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Third Shock of a Future Wave

December 22, 2009 // Posted in !Vent. (Tags: , , , , , , , , , , , , , ) |  No Comments


Alvin Toffler’s Jungian insights are spot on and I humbly eat my words. My

nanosecond of an attention span LABORED through his books and found them dull

as dishwater, much like the class that made his books a requirement. No pictures,

illustrations, color and boring font. If your going to write about the future, take it

to the next level in publication. I akin to reading his books to the time I was on

court-ordered lock down at the dinner table until I finished my liver. My tactic of

eat and gulp exhausted my non-refillable Kool Aid glass. My desperate pro-vitamin

petition was laughably denied. “You should be.. .blah, blah.” “People in

other…blah, blah.” Any further responses on my part would have been a death

wish, especially nothing tastes as good as skinny feels* or you can send them my

plate. But I digress…

The information era is certainly upon us. There’s more information available at our f

finger tips then warranted. This insatiable need for instantaneous proliferation of

information is fueling the internet and era. However, speed is a dis-service to

information. Sound bites and blurbs are preferred over content. Validity of a story

keeps credible news agencies in check. Broadcast new has sophisticated the pop

up video format and newscaster are cut and pasted on to a streaming smorgasbord

of stocks, quotes, weather, sports scores and lackluster “BREAKING NEWS”. Even

poor, Hermes couldn’t resurrect a “breaking” update back to its relevance when

fear demanded answers during 9/11. The ease of convenience the internet offer is

enticing as it is predacious. Answer to questions are answered by those embolden

enough to elevate them above rhetorical background chattering; however, there’s

a hidden cost for that ease and it’s information– your information. Number 2

couldn’t be more than happier. #’s are irrelevant when cell phones and i.p.

addresses are more intimate. And this ease is a direct assault on what is emerging

to be a coveted commodity: privacy. Passwords, security, phishing, encryption,

spy ware, key loggers and SSL now fuels the paranoia that Microsoft cultivated. I

believe a precedent will be set when there’s a fee to recover your password. At

least this phenomena will remain in the cyber-clouds and not breach our reality like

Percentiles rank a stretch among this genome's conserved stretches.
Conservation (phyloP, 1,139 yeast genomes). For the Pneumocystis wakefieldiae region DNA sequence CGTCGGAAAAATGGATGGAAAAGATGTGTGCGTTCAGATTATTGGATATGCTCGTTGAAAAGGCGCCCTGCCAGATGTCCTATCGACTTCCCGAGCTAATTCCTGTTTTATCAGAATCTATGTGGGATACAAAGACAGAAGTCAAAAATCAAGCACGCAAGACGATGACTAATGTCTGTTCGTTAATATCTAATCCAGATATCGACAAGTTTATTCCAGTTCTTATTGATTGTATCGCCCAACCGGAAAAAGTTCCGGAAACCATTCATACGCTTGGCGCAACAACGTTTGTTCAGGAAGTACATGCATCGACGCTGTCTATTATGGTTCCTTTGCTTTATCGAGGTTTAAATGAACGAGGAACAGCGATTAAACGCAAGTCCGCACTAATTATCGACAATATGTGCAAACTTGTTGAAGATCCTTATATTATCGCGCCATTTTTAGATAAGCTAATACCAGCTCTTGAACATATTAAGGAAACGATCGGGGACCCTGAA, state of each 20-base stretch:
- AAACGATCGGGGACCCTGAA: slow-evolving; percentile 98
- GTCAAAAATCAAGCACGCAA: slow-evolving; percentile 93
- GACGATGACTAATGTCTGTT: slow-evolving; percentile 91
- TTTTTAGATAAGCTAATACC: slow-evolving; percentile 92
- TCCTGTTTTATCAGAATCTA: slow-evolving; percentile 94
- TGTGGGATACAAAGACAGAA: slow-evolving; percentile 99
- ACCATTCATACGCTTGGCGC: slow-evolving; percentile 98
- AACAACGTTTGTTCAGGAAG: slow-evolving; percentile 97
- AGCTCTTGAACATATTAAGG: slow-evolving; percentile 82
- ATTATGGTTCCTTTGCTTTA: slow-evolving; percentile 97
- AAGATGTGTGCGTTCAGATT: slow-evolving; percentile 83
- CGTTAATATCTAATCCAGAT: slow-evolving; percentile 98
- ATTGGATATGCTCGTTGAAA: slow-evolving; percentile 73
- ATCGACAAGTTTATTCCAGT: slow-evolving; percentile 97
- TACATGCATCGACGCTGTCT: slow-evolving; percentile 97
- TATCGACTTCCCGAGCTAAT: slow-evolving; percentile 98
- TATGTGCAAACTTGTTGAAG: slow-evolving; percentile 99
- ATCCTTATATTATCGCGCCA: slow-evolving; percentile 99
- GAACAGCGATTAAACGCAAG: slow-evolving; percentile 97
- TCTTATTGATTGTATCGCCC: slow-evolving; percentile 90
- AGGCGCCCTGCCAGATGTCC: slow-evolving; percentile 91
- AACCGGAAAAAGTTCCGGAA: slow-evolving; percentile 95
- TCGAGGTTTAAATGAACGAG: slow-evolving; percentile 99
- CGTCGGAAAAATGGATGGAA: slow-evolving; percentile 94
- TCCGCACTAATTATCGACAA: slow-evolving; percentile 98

the bubble. During the mid-90’s, the internet was the new technological

wonder and at a staggering speed of 28k investment firms wanted in. Start ups

with cozy granola leaning and pocket protector efficiency boldly declared the

future is here. The more hits to a website meant more allowance and made

reaching the unattainable attainable. Even the foggy seven by seven. Armed with

oodles of disposable income and egos as vapid as the contents on their websites,

fledgelings C.E.O. C.T.O. C.O.O., C.F.O and C.B.S.O. (why not) plagued various

metropolitan. Locally, landlords reacted with higher rents and the Ellis Act thinly

cloaked shady evictions. Condo became the new SRO and littered the landscape.

Artists were ejected from S.O.M.A. and had to strategically retreat to the East Bay

or Peninsula. When investors realized hits to a website didn’t equal $$$, the mirror

had cracked and the smoked evaporated. An exodus soon followed. Traditional

analyst warned investors to “get out” The internet sector was head towards a grim

course correction. Nasdaq experienced a record 570 point free fall drop and so did

investors’ confidence. Capital dried up! iVillage, Peadpod CDNow and the likes soon

vanished. Uniqueness prove to be the the key to any profitability on the internet.

Being first in search engine results is paramount. And tracking visitors to site is

good marketing, if not invasive. But is it really necessary for that cookie to stay

active on a computer for 10 years? Despite efforts to sure up exposed ports and

secure information much has already been exposed and still recoverable for those

skilled at recovery. As hackers continue to plague the net, passwords need to be

longer, have lower and uppercase characters and symbols. Now when you’ve

entered your user/password incorrectly a number of times your account is either

frozen or you’re opted to enter a series of incoherent letter and symbols for

access. Some password recovery processes involve a confirmation code sent to

an email address. What happens if you can’t access your email account? The

recovery merry-go-round will become more complicated. Complaints will demand an

easier process and a fee is introduced in the terms and agreements blindly agreed

upon. “Click”

*= a Kate Moss original. Who knew?